Our doctors, nurses, therapists and other specialists can provide professional views on what services we need to provide for Devon, based on historical data, available staff and funds, and predicted population trends. They can also develop a range of potential solutions to the challenges we face, which may involve changing the way we currently provide services. We need to work out how any changes to existing services would impact on communities across Devon, and find out local people’s views on what is important to them. Any decisions will only be made after rigorous engagement and, where required, formal consultation processes. We hope local people will take a full and active part so that together we can achieve the very best outcomes for our population.
What is the acute services review?
This review is looking at some of the specialist services provided by our four main hospitals, in Barnstaple, Exeter, Plymouth and Torbay. We need to do this review because we are facing critical workforce challenges in some areas and because we want to make sure we can deliver safe and sustainable 7-day services for the whole of Devon. We also need to make best use of our limited resources – both staff and money.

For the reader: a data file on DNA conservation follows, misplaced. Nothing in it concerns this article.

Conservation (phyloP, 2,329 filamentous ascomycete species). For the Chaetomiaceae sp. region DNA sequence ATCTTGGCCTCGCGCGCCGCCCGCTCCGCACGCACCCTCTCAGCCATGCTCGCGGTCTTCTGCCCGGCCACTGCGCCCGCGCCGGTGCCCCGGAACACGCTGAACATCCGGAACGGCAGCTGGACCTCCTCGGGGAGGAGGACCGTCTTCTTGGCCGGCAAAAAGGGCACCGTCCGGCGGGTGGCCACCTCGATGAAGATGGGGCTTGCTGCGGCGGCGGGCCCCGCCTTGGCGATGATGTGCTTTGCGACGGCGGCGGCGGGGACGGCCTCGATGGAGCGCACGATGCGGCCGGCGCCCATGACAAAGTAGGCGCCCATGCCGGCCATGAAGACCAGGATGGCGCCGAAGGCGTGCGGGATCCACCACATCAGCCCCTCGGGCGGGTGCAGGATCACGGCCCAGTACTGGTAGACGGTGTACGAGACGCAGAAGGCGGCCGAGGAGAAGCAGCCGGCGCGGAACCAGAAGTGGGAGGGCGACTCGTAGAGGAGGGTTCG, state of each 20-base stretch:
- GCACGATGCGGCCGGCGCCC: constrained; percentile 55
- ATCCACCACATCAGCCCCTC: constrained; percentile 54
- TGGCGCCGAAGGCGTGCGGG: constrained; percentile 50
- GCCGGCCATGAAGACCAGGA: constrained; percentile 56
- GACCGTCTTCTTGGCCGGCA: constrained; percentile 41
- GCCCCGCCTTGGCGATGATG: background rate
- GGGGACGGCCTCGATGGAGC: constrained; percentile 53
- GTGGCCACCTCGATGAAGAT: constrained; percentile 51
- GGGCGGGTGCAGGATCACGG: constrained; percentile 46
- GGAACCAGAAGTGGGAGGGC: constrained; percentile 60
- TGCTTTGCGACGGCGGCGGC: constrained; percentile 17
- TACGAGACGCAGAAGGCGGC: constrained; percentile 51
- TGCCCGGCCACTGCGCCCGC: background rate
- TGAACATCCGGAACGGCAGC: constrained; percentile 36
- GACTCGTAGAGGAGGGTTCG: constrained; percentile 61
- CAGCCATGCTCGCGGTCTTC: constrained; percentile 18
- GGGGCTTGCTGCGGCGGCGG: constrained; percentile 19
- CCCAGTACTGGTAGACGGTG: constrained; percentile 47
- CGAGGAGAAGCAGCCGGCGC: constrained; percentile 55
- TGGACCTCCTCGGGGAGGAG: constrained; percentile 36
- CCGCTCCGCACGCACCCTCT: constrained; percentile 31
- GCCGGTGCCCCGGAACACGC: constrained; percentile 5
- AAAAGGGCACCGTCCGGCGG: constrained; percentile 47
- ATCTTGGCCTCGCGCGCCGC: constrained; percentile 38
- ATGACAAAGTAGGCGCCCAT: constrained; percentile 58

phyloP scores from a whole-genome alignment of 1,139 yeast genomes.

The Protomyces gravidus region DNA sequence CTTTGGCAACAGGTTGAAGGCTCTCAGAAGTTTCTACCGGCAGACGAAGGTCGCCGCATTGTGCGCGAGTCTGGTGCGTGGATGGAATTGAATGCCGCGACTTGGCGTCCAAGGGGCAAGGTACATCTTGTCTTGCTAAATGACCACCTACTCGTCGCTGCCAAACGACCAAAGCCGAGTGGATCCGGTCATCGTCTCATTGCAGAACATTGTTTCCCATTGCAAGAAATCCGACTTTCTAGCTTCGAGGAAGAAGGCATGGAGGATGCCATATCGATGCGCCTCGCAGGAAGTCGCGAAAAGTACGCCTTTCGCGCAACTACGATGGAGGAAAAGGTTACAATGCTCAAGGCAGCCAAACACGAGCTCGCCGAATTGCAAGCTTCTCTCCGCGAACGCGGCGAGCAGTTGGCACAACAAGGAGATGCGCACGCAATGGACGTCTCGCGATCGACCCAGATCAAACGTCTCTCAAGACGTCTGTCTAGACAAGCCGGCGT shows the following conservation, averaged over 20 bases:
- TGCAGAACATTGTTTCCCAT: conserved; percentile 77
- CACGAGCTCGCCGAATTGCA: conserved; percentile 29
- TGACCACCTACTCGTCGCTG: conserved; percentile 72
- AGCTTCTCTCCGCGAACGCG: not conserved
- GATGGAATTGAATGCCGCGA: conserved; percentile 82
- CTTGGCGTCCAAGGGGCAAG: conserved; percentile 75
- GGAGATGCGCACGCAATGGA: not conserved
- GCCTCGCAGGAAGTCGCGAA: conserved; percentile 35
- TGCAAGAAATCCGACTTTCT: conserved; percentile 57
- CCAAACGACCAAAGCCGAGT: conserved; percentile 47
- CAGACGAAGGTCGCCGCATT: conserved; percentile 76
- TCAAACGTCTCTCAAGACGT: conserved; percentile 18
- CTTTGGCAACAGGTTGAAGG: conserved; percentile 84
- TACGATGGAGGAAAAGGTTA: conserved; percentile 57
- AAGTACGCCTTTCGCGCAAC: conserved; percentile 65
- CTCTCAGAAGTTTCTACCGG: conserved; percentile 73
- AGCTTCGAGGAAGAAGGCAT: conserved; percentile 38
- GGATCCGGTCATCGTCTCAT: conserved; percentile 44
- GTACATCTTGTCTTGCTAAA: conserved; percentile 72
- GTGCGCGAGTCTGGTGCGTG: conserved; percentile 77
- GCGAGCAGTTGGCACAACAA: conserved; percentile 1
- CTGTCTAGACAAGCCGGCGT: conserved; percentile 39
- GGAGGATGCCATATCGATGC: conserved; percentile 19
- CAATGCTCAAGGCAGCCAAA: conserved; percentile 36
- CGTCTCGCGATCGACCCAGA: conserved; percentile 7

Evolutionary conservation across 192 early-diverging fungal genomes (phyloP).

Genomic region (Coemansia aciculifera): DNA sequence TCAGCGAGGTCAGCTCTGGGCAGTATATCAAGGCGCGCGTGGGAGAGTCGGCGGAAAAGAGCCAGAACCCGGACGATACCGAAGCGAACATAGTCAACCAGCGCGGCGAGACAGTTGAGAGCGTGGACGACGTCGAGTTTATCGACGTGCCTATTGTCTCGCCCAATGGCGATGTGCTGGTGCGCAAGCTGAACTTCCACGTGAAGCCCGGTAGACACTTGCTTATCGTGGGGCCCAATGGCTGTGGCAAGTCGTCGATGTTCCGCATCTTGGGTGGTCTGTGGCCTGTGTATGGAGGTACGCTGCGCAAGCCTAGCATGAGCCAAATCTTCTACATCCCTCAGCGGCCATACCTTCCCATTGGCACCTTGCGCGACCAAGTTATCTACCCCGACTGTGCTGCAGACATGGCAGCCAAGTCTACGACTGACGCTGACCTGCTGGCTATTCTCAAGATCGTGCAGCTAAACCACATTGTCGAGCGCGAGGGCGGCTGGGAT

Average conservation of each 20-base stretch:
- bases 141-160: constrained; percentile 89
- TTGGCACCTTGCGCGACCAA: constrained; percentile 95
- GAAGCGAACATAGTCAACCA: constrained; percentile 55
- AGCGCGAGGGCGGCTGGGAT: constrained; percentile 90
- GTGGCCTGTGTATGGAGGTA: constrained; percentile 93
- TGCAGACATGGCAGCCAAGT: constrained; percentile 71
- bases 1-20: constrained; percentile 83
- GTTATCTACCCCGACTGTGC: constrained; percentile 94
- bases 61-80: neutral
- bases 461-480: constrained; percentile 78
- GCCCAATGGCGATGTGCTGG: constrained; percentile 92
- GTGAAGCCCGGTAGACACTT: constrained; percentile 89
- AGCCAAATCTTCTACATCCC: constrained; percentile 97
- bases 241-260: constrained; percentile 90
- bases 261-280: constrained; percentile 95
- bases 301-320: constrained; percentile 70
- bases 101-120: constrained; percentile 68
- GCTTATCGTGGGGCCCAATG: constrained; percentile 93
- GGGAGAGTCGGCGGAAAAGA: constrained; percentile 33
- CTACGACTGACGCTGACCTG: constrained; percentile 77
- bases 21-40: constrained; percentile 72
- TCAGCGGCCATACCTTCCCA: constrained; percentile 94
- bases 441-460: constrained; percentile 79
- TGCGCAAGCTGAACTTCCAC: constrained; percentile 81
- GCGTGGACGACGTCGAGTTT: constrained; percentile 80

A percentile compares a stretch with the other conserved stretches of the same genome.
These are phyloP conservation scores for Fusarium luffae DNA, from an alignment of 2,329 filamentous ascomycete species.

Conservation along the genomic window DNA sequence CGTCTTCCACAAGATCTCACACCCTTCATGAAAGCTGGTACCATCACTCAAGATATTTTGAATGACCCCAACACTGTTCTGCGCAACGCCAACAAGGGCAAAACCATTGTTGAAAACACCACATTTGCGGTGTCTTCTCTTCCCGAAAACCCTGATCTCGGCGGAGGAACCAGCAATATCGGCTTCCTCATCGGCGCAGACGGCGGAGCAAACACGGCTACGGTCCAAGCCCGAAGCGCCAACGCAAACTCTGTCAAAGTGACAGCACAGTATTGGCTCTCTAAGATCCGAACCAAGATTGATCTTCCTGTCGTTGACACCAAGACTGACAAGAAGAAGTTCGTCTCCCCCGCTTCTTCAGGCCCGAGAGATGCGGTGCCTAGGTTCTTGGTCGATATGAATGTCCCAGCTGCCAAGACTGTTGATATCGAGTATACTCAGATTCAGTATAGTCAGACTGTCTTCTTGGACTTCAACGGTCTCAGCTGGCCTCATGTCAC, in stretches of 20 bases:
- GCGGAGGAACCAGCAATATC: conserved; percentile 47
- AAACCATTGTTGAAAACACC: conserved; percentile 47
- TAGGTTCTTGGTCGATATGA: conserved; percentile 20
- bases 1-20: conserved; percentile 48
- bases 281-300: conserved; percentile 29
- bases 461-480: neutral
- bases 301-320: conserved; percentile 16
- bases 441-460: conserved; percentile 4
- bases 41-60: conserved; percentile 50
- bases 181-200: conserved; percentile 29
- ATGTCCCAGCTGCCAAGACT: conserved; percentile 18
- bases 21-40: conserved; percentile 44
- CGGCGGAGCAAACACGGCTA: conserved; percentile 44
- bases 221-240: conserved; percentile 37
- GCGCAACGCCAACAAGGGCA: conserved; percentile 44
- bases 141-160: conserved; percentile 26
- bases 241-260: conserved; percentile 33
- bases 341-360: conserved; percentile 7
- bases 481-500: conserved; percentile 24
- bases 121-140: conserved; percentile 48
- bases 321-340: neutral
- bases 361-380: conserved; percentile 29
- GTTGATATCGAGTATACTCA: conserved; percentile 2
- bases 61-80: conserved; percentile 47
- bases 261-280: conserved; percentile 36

A number of priority services have been chosen for urgent review because of the challenges they face. These include three priority services whose reviews started in November 2016:
- Maternity, new-born babies and children’s services
- Urgent and emergency care services
A number of other reviews are also getting underway in spring 2017. These include:
- Ear nose and throat
- Interventional radiology
- Interventional cardiology
- Vascular services
Does the plan to engage and consult people mean you are planning to close hospitals or services?